It's Vegetarian Awareness Month and we're celebrating by cracking the vault and giving you a sneak peek at our members-only exclusive content. If you'd like to receive this content all the time -- and not just when we choose to give you a little glimpse -- you can sign up to be a Communicating Food for Health member today!
According to a poll done by the National Restaurant Association, vegetarian cuisine is one of the fastest growing cuisines in the United States and Canada. Vegetarian food’s popularity has been attributed to Baby Boomers’ quest for something new and healthful, as well as to Generation X’s and Y’s concern about the environment, along with the incorporation of ethnic cuisines, such as Indian and Thai, that feature many vegetarian dishes.
There are lots of other possible reasons to consider, but the bottom line is the vegetarian meals are on the rise. So let's take a minute to learn a bit more about approaches to vegetarianism and some staple vegetarian meals...
Common Vegetarian Styles:
- Semi-Vegetarians eat poultry, eggs, fish, and dairy products, but avoid red meat. This is perhaps the most mainstream of vegetarian styles as many health-conscious individuals lean toward a plant-based diet.
- Pesco-Vegetarians, a.k.a. pescetarians, eat fish, eggs, and dairy, but avoid poultry and red meat.
- Lacto-Ovo-Vegetarians, often simply called vegetarians, eat dairy products and eggs, but no actual meats from animals.
- Vegans, on the other hand, avoid all foods of animal origin, including dairy products, eggs, and even honey.
Keep It Healthful:
All individuals, including vegetarians, should be concerned with saturated fat and sodium intake. Did you know that many vegetarian foods can still be high in saturated fat and sodium? It's true! So, if you're using eggs, use only the whites. If you eat poultry, use only the white meat without the skin, and if you're consuming dairy, choose only skim. This will help you reduce your saturated fat consumption.
Iron and calcium may be a concern for some vegetarians. Beans, nuts and seeds are good sources, as are fortified products such as cereals and soymilk. Dark green vegetables should be included daily on the menu. A vegan diet must be supplemented with vitamin B12.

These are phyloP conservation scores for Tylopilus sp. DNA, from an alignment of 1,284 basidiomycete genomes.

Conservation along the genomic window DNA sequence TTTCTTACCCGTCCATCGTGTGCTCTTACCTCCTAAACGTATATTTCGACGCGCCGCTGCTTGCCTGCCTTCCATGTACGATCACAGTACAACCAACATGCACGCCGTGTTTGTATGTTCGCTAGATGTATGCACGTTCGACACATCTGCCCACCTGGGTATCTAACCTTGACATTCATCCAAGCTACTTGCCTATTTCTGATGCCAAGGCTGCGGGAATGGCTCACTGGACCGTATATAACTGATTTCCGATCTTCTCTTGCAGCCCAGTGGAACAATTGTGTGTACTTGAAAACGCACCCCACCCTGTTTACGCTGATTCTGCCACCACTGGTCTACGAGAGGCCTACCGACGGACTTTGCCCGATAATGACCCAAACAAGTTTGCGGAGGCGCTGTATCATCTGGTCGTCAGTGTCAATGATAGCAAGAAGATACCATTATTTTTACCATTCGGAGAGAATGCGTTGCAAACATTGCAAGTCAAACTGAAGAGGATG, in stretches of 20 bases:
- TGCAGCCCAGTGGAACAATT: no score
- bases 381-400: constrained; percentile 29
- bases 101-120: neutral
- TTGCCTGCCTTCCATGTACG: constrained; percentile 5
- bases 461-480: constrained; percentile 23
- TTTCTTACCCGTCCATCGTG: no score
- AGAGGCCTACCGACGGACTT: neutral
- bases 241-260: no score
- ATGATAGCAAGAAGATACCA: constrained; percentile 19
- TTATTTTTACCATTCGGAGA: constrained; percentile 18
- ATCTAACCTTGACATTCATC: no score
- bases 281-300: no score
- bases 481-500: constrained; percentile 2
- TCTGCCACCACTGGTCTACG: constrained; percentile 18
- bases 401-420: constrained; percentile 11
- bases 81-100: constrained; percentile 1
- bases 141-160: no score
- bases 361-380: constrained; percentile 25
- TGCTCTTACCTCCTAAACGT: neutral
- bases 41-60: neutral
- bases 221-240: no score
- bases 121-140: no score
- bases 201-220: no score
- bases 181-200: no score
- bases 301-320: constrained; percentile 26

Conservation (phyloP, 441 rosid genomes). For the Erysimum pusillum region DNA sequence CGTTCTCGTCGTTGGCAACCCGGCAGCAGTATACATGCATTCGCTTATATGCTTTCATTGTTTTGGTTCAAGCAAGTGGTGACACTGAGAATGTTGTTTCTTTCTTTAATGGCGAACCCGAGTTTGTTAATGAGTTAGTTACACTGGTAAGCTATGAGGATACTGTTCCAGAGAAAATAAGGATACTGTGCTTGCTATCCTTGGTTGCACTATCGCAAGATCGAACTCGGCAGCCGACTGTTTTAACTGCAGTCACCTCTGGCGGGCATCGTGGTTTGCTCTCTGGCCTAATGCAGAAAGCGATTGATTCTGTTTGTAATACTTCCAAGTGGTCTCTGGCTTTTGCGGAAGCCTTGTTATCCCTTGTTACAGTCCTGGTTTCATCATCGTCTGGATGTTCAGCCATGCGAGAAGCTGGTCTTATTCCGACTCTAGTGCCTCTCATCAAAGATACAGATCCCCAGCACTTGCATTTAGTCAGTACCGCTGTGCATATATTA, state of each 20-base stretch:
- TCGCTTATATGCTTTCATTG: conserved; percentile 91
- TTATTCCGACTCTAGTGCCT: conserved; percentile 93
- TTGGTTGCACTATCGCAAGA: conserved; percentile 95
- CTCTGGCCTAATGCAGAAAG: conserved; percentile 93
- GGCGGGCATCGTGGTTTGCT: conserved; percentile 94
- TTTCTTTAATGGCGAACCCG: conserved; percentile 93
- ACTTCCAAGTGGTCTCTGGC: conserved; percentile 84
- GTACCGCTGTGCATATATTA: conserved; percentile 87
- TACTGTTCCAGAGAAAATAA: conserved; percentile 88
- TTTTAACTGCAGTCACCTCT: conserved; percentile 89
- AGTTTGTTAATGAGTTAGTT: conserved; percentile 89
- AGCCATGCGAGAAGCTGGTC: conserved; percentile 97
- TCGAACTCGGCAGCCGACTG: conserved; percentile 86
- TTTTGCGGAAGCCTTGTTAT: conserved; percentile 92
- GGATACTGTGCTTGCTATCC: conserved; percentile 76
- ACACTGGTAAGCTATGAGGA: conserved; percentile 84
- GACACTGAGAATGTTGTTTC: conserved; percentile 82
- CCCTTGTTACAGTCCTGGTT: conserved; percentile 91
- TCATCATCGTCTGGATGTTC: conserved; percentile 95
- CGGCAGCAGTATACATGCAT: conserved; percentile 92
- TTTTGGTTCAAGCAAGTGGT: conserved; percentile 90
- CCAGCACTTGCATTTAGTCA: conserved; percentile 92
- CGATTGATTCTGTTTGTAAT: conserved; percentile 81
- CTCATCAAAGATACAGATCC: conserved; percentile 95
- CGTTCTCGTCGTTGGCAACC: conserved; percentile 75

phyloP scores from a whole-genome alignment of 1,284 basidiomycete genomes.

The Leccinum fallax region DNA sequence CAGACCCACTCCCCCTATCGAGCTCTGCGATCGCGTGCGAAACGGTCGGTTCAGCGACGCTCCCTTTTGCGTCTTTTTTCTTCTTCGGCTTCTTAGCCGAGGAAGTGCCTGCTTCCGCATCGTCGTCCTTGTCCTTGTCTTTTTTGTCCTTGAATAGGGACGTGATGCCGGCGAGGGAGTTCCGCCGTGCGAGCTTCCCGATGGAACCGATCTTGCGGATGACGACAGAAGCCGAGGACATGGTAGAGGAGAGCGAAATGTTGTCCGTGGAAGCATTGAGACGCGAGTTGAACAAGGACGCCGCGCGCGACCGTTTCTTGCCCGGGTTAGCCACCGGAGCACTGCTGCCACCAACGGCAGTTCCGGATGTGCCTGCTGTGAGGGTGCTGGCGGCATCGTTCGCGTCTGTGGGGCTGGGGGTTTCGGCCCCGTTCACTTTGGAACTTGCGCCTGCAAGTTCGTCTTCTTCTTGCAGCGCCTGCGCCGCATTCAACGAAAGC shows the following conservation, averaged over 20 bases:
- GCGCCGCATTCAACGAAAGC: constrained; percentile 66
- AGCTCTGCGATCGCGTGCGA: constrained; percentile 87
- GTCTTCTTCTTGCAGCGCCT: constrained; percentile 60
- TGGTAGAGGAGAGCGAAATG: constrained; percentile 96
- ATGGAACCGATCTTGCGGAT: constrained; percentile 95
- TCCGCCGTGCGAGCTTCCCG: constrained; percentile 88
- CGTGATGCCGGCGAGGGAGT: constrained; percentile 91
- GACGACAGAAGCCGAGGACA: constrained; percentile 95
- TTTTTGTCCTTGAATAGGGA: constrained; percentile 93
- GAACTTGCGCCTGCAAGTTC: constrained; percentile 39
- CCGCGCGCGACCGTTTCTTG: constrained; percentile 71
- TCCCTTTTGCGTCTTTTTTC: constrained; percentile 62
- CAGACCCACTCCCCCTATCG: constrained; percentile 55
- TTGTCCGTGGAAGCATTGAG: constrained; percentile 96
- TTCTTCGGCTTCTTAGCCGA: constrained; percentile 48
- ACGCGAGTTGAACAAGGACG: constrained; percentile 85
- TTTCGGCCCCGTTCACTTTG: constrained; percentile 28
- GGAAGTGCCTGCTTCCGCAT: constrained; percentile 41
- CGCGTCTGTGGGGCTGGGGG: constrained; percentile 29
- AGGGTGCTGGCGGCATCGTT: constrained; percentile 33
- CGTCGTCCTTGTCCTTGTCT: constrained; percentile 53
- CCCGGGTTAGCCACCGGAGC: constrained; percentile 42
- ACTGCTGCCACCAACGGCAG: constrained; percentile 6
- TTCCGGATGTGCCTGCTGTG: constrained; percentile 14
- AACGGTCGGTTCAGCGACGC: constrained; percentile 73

Being vegetarian doesn't automatically meant that you're eating healthfully. Besides eliminating meat from your diet, you need to consume plenty of vegetables, legumes, whole grains, and fruits in order to have a healthful, balanced diet.
Quick Recipe: Vegetable Broth
Use this savory stock instead of chicken or meat broth. It's easy to make a batch and freeze it in individual servings to use as needed (we recommend freezing it in ice cube trays or 1 cup portions. This recipe makes about 1 quart
- 1 teaspoon oil
- ½ cup chopped onions
- ¼ cup chopped celery
- ¼ cup chopped carrots
- ½ cup peeled, diced sweet potatoes
- ½ cup peeled, diced turnips or parsnips
- 2 cloves minced garlic
- 1 teaspoon dried thyme
- 1 bay leaf
- 1 quart water
- ½ teaspoon black pepper
- ¼ cup minced fresh dill
- Heat a large pot or Dutch oven over medium-high heat. Add the oil and sauté the onions, celery, and carrots until golden, about 5 minutes.
- Add the rest of the ingredients and bring to a boil. Lower heat to simmer and simmer on low for about 45 minutes.
- Pour broth through a fine mesh strainer and reserve the liquid to use as needed.
- Broth keeps in the fridge for up to one week or in the freezer for up to 6 months. Try using this as a base for soups and stews, or even with stir fries or pasta dishes.
Veggie Web Sources
- Veg Web: www.vegweb.com
- Vegetarian Nutrition: https://www.nal.usda.gov/fnic/vegetarian-nutrition
- Vegetarian Resource Group: www.vrg.org
- Vegsource: http://www.vegsource.com
By Nancy Berkoff, RD, EdD, CCE
For more about vegetarianism and eating a plant-based diet, check out the Nutrition Education Store!